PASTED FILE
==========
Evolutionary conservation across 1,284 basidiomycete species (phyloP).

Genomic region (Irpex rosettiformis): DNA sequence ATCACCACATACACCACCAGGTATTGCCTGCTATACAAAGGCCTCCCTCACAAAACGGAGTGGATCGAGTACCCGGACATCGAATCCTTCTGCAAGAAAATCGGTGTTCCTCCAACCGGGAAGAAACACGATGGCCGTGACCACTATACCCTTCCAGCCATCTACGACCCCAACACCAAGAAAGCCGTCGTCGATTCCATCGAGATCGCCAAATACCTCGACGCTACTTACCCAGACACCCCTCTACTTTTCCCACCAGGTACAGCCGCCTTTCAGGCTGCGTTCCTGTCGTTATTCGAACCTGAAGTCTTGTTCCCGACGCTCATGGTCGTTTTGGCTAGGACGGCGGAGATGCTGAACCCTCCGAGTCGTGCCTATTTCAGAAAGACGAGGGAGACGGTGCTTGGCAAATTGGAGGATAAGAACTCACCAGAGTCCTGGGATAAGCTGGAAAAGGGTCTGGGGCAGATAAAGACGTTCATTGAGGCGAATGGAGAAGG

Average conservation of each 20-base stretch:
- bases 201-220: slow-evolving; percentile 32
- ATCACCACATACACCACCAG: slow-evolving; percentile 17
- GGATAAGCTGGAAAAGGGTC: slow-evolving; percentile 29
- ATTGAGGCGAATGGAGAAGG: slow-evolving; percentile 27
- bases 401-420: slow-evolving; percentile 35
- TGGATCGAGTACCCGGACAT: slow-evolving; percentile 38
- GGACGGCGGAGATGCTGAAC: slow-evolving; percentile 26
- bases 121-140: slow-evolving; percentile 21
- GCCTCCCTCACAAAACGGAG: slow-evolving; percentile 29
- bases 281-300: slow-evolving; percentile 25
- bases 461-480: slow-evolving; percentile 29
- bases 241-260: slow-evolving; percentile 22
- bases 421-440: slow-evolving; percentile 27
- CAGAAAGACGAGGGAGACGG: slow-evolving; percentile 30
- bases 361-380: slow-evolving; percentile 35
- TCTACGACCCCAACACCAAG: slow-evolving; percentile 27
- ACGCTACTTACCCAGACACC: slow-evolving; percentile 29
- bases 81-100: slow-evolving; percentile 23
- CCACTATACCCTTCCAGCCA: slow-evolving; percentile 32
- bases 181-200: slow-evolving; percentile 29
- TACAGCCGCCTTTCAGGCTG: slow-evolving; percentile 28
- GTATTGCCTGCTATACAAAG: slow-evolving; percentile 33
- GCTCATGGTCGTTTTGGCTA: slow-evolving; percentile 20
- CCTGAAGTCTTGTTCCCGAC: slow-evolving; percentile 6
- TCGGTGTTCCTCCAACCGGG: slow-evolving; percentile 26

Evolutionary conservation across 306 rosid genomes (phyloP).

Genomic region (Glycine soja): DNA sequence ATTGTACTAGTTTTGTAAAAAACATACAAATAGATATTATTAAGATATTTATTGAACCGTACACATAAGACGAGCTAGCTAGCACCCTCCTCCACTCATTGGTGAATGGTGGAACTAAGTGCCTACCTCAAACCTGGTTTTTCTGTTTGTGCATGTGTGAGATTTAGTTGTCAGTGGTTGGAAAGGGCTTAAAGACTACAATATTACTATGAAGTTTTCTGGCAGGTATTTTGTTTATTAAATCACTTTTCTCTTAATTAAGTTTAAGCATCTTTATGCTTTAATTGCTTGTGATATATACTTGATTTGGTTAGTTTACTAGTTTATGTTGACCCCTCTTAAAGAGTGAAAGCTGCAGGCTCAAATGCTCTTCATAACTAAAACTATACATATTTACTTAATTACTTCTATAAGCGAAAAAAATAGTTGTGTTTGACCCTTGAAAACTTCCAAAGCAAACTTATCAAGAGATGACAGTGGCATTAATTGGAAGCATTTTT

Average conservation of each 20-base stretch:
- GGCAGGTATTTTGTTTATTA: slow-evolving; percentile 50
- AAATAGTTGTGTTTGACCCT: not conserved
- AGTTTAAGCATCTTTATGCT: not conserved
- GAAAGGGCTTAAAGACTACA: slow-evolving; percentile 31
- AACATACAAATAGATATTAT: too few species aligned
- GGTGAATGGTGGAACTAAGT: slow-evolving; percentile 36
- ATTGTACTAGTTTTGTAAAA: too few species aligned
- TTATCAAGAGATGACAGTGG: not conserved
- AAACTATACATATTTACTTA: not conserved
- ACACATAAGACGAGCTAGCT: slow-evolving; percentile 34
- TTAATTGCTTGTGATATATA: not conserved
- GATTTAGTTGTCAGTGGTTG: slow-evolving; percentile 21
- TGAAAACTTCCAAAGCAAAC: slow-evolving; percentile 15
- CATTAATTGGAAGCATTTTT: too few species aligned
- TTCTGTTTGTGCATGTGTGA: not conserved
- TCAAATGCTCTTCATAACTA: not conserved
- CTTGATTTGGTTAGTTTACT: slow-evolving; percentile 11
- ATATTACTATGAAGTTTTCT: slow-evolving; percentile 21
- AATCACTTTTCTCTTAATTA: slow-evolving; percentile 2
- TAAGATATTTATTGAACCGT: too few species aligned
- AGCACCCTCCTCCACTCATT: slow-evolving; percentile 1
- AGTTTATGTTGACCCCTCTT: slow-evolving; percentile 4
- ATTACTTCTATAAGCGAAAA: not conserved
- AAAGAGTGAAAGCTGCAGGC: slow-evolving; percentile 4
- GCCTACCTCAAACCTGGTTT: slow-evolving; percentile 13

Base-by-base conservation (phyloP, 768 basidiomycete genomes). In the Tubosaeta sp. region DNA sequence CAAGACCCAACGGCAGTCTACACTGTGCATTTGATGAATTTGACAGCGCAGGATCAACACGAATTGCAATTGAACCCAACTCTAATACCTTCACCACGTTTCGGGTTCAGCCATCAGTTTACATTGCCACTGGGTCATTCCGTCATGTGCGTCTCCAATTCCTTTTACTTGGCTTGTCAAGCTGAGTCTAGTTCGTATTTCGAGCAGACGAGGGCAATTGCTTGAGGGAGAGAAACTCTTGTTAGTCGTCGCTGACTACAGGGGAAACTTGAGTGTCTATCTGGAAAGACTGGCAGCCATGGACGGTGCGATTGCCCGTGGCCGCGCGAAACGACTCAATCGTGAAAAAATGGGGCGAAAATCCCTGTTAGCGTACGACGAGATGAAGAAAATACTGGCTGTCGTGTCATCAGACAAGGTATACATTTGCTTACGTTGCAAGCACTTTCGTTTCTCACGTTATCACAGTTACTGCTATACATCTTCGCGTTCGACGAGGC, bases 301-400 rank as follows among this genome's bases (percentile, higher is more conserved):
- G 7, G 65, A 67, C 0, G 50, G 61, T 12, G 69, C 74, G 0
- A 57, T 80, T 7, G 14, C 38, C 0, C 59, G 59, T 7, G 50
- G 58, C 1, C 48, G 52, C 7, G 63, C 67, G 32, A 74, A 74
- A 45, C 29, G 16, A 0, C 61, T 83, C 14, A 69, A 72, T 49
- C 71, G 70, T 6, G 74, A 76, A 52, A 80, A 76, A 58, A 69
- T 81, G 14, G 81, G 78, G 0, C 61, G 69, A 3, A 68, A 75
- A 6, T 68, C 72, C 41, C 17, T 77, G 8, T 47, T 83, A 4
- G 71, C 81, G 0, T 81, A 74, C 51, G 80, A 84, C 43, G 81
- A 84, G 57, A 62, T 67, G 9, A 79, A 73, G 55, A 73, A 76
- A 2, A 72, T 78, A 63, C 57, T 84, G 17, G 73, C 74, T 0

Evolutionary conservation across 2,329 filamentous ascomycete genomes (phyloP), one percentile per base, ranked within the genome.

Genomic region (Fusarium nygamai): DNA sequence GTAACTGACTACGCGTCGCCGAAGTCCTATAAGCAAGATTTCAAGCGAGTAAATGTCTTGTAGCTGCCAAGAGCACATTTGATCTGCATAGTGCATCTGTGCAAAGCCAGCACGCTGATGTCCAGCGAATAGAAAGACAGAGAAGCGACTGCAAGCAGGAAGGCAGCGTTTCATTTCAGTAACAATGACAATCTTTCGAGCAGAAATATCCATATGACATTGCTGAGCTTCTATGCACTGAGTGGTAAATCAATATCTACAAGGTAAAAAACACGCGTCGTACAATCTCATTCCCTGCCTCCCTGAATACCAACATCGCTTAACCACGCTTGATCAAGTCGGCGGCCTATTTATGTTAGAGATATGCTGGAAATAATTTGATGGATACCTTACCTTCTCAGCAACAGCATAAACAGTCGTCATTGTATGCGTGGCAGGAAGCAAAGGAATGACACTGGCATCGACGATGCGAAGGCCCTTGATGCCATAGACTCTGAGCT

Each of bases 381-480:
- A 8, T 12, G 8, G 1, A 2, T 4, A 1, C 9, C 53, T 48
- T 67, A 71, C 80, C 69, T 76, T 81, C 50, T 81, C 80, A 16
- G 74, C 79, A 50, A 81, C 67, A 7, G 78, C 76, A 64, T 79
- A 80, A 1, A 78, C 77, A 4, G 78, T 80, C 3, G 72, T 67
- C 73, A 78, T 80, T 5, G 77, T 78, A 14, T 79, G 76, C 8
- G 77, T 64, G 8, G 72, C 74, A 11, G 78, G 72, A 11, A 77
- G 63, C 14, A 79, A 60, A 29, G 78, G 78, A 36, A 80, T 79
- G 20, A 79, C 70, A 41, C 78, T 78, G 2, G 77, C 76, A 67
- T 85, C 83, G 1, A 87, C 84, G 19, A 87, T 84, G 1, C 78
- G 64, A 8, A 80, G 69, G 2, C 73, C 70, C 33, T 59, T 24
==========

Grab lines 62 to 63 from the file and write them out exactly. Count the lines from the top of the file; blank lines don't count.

- C 71, G 70, T 6, G 74, A 76, A 52, A 80, A 76, A 58, A 69
- T 81, G 14, G 81, G 78, G 0, C 61, G 69, A 3, A 68, A 75